Appellant’s argument that the language “as measured within two hours of the time, of driving” requires that the sample be taken within two hours of driving was analyzed and rejected in Banken. 690 N.W.2d at 372-73. In Banken, this court determined that even if section 169A.20, subd. 1(5), is ambiguous, the legislative history of the statute led this court to conclude that the legislative intent
to have been to make having an alcohol concentration that is accurately
ascertainable as above the legal limit within two hours of driving have the
same consequence as an alcohol concentration above the legal limit at the time
of driving. Therefore, the important
question is whether the alcohol concentration can be accurately shown to be
above the legal
limit at any time within two hours of driving, not whether the sample was actually taken during that window of time.
Appellant argues that Banken was incorrectly decided, the statute is ambiguous, and Banken incorrectly construed a penal statute strictly against the defendant and in favor of the state.
Both sides agree the origin of subd. 1(5) is the years-ago argument, which was supported by reasonable expert testimony, that the minute someone quits consuming alcohol, their BAC for a short time may actually rise, as the alcohol they have recently ingested starts to move throughout their system. Since it is agreed that this potential upward curve starts to go down if two hours have elapsed since you last drank, it is reasonably safe to assume that your BAC two hours after driving is either less or no more than equal to your BAC at the time of driving. The state argues there is no prejudice to the driver if the expert testimony extrapolates back to within two hours after driving because the driver’s BAC is highly likely to have been, at the last point of driving, even higher.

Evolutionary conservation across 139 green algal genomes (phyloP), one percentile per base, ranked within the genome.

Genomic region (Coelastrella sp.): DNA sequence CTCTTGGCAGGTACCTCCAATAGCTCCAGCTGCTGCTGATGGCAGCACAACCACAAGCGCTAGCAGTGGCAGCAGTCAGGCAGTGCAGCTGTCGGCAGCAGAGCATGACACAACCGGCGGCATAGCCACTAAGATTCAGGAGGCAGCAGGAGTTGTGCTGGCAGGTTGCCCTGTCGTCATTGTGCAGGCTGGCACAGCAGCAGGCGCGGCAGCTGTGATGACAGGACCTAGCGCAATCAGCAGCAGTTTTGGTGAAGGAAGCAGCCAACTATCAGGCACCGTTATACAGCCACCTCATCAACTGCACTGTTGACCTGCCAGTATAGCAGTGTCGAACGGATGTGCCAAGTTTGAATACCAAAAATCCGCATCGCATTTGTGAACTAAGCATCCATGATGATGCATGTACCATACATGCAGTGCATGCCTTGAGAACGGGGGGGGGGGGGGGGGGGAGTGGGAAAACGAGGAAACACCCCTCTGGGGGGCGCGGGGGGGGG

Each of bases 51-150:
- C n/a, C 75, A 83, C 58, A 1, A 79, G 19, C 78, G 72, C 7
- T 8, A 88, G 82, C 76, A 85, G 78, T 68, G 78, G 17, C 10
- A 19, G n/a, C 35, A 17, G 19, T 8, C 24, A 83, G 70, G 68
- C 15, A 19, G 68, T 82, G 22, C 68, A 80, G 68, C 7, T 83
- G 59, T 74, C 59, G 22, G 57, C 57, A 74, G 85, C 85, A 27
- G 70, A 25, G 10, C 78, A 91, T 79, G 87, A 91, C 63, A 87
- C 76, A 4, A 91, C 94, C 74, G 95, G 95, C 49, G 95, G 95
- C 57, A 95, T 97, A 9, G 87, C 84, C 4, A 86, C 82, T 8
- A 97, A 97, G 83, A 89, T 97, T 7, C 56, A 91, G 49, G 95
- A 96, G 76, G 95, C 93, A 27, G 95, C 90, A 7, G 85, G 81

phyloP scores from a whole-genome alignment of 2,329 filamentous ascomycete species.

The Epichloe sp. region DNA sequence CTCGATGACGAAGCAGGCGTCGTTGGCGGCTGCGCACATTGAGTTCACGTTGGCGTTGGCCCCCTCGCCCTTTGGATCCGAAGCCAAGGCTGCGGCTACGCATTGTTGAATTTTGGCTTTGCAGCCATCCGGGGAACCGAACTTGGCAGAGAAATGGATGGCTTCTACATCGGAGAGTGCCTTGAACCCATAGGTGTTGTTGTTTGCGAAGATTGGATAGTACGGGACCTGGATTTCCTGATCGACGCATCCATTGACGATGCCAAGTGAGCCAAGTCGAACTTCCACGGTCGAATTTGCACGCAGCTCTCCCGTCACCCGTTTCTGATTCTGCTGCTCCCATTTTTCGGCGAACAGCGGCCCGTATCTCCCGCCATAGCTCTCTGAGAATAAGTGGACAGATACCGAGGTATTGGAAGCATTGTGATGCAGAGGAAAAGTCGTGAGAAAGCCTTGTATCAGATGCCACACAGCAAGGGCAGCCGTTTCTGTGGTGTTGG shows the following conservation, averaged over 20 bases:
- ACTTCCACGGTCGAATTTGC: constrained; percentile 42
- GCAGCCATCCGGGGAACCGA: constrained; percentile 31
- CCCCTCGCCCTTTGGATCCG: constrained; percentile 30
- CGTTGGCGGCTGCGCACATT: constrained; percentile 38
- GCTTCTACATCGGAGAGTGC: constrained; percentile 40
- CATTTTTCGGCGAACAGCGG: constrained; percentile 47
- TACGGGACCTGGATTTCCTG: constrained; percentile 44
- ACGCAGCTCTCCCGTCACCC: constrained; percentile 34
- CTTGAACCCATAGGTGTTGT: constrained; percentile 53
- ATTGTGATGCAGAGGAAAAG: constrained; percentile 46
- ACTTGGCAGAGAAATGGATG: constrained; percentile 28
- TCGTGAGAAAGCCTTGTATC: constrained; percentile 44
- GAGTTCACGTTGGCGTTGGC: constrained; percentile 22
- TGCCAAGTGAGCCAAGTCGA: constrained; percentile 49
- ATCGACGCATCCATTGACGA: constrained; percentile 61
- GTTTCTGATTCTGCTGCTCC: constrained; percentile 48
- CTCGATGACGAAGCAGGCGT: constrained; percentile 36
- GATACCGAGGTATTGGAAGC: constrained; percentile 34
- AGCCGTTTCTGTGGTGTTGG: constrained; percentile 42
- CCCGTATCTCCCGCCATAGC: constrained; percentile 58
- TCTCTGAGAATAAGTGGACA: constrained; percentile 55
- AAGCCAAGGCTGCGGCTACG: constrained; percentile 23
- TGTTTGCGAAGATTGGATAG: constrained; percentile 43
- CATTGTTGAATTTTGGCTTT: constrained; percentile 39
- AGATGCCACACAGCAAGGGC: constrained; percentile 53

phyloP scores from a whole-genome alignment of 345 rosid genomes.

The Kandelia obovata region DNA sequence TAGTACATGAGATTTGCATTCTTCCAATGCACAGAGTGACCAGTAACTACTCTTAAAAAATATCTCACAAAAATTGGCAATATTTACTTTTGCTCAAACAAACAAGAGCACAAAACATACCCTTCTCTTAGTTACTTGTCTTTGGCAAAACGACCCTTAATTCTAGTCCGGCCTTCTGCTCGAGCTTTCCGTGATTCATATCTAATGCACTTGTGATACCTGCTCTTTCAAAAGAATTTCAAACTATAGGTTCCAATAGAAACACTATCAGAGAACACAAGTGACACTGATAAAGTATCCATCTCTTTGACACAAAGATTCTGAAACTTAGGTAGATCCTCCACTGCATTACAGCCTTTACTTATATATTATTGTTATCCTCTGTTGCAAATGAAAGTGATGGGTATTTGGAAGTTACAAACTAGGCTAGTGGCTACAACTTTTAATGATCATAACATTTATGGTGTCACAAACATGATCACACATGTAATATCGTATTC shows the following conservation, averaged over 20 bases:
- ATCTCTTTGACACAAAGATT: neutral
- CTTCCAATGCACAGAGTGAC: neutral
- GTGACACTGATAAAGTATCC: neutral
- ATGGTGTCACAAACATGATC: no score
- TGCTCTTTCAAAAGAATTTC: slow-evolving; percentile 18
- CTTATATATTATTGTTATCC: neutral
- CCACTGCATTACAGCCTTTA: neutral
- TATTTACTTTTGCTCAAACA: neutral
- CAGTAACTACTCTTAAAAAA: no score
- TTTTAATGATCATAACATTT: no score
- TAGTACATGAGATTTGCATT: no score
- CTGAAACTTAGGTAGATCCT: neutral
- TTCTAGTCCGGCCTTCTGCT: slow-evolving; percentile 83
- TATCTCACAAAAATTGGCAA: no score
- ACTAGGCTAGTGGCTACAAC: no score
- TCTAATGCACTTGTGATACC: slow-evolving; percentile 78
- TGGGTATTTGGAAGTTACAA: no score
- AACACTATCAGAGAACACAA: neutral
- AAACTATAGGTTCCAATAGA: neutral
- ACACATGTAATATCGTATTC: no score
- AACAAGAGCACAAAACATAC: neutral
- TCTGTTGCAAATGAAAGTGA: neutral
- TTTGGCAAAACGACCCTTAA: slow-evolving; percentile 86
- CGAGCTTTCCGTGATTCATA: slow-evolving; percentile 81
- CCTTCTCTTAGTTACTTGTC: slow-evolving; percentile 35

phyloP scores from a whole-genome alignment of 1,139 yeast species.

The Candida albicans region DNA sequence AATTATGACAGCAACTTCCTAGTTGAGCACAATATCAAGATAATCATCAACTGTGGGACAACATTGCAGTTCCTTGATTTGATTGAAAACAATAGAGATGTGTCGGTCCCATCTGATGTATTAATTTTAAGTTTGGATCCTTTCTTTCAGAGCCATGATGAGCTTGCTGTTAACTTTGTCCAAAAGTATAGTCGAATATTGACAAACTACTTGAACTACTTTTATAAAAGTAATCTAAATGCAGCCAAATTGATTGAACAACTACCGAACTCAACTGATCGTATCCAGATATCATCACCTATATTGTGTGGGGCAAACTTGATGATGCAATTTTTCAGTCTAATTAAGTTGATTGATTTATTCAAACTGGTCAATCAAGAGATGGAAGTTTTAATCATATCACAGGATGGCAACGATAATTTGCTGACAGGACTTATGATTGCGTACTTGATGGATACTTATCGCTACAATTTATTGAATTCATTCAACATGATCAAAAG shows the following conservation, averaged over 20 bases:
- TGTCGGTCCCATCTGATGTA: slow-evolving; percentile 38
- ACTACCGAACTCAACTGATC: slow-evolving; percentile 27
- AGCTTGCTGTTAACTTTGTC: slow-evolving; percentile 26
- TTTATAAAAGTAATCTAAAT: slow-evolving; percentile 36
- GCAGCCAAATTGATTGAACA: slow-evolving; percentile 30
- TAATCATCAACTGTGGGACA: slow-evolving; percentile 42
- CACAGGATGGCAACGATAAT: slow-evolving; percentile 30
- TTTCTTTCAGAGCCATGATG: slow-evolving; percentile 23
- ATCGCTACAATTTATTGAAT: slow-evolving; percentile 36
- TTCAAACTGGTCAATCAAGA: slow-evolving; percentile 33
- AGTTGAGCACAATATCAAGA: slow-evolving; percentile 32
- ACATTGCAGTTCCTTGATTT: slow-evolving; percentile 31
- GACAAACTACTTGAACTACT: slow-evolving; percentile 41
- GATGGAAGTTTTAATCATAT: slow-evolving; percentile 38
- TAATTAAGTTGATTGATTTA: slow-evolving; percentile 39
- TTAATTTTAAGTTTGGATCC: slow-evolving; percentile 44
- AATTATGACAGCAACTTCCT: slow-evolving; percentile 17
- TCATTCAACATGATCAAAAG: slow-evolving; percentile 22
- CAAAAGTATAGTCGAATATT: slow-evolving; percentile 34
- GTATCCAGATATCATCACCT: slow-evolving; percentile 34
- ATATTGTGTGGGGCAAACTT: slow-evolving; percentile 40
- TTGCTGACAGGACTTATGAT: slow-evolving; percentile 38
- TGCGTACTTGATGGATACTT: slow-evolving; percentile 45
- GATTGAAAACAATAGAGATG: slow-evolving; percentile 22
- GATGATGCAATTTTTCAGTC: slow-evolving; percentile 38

that Banken was incorrectly decided
because it misapplied the statutory rule of penal construction. Both sides agree that the rule involving the
construction of penal statutes is that “where doubt exists as to legislative
intent of a penal statute, doubts must be resolved in favor of the defendant.” State
v. Serstock, 402 N.W.2d 514, 516 (
Other states facing the same issue have omitted the “as
measured” language and have simplified what appellant calls the uncertainty of
“as measured by.” For example,
Analyses of blood or breath samples obtained more than two hours after the alleged driving may be used as evidence that within two hours of the alleged driving, a person had an alcohol concentration of 0.08 or more in violation of subsection (1)(a) of this section, and in any case in which the analysis shows an alcohol concentration above 0.00 may be used as evidence that a person was under the influence of or affected by intoxicating liquor or any drug in violation of subsection (1)(b) or (c) of this section.
It is not the job of the judiciary to make criminal
prosecution less onerous, but a state legislature can, if, like
We acknowledge that
 .10 blood alcohol level was the law at the time. It is not at issue that the subdivision today provides for a .08 BAC.